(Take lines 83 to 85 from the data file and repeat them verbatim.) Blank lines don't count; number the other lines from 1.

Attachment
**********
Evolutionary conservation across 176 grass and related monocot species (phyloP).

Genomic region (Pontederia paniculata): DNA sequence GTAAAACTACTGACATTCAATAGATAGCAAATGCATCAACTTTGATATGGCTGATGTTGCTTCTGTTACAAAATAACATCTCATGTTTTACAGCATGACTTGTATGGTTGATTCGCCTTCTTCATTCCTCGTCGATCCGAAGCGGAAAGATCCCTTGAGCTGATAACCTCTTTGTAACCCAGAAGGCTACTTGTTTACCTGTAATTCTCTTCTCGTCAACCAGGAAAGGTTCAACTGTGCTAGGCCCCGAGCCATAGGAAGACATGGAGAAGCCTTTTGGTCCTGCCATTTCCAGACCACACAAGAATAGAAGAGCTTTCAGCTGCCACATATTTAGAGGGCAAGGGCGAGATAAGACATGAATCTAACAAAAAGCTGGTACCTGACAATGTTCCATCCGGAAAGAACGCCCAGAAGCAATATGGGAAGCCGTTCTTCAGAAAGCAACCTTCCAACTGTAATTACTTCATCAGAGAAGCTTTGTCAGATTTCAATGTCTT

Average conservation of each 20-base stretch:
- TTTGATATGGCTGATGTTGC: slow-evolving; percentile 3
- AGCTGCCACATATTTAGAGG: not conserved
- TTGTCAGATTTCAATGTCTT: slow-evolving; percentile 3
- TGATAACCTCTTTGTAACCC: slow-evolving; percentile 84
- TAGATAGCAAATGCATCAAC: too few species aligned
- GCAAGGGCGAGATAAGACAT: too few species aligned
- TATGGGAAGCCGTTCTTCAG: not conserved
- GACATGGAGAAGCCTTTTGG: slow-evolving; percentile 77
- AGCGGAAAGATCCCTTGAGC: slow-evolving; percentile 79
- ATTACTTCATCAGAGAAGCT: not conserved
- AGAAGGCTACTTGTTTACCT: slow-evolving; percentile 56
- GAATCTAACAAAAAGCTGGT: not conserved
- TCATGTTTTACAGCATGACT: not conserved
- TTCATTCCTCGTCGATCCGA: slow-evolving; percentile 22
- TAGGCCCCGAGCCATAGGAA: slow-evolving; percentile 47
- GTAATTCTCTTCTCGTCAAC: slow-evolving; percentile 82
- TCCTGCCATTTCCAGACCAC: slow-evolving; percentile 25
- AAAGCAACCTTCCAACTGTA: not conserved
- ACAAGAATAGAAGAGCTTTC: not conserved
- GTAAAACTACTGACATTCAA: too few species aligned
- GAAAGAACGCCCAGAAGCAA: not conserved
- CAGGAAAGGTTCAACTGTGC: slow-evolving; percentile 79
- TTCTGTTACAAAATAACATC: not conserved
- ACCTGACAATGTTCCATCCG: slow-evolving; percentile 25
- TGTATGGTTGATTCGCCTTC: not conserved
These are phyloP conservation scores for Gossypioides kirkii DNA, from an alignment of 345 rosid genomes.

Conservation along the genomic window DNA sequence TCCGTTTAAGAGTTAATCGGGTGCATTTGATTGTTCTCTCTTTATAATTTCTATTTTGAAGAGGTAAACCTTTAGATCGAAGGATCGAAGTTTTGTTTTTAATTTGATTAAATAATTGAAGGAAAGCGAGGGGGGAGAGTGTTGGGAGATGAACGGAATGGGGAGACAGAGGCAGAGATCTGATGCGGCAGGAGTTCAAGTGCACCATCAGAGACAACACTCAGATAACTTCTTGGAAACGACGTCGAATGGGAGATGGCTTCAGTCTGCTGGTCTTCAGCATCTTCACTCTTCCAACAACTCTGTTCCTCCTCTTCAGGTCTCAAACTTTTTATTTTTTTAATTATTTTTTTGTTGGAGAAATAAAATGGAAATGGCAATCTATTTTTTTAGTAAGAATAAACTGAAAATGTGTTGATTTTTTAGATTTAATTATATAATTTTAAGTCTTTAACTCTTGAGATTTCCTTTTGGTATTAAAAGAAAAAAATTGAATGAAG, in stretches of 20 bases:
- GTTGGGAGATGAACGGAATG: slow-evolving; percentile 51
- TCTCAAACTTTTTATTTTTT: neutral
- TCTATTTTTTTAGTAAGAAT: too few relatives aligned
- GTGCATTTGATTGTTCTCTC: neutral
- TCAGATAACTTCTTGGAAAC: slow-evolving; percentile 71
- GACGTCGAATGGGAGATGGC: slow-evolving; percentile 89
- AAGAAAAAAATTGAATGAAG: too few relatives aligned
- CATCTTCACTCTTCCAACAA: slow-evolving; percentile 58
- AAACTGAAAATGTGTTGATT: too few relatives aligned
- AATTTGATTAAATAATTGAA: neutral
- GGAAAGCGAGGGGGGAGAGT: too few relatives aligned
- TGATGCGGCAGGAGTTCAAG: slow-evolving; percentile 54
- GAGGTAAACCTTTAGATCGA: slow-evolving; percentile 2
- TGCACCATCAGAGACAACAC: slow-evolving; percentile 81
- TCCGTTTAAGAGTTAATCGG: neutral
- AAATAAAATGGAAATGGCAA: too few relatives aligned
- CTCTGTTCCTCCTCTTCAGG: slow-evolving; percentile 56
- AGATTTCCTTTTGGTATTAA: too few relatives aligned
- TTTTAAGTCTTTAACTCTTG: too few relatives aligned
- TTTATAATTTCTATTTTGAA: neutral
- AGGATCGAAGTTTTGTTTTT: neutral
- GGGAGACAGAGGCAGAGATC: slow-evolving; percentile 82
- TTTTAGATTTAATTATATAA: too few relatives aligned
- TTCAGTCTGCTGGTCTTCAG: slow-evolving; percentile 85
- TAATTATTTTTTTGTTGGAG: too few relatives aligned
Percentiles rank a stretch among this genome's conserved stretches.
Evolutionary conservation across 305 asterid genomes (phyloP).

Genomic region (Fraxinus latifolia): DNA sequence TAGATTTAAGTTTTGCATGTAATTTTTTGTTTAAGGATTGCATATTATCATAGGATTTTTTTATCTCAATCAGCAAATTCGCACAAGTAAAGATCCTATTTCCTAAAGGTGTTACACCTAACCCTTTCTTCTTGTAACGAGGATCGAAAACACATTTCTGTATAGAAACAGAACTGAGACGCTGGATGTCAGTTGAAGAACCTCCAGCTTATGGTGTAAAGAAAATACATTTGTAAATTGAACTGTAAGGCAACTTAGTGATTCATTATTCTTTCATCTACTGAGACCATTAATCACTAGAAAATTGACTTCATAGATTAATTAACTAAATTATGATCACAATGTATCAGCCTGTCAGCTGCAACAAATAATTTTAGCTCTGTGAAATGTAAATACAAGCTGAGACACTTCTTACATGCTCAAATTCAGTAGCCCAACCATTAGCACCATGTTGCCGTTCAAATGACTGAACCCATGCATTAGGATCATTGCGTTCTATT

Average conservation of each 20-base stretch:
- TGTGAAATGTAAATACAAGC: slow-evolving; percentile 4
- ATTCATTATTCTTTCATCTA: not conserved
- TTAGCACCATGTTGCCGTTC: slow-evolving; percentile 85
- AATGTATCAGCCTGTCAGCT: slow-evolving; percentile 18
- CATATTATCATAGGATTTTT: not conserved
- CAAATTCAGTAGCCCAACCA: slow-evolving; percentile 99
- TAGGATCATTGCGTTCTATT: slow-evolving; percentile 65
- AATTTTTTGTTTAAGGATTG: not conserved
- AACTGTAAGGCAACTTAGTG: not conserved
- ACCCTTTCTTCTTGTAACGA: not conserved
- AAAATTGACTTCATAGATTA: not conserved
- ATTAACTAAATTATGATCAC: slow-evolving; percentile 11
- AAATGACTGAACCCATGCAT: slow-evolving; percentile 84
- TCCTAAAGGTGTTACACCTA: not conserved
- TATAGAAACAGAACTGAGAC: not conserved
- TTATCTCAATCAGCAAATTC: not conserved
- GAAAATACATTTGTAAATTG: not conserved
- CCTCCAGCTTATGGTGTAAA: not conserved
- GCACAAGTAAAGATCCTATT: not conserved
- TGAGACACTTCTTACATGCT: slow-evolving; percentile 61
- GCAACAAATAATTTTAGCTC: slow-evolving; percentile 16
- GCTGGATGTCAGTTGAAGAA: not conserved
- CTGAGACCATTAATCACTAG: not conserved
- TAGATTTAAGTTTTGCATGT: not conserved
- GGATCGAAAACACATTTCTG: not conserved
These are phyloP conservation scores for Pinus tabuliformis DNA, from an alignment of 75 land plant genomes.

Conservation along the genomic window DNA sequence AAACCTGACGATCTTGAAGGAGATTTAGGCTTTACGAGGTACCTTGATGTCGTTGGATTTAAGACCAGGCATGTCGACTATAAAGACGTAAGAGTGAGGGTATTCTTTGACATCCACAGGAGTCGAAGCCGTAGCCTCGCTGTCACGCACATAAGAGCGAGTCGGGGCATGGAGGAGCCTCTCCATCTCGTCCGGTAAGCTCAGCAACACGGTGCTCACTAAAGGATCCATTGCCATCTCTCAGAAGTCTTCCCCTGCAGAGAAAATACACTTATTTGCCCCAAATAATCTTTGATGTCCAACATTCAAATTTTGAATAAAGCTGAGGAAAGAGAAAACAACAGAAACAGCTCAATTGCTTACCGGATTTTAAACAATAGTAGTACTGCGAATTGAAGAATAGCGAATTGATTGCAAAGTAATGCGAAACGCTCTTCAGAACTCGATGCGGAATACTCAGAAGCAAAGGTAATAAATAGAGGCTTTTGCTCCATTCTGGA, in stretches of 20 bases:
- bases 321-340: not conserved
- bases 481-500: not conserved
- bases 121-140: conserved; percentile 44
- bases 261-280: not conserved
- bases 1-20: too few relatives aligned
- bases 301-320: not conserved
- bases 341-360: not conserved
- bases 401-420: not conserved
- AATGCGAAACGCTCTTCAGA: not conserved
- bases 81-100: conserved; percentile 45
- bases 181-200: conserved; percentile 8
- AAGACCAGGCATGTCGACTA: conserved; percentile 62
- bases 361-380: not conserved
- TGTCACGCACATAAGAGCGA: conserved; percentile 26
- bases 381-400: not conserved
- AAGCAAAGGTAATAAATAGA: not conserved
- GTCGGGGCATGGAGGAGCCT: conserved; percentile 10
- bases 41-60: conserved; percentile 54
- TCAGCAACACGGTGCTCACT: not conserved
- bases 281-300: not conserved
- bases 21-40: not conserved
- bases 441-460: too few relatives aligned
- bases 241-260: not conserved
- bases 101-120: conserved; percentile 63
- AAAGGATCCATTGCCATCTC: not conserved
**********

- TAGATTTAAGTTTTGCATGT: not conserved
- GGATCGAAAACACATTTCTG: not conserved
These are phyloP conservation scores for Pinus tabuliformis DNA, from an alignment of 75 land plant genomes.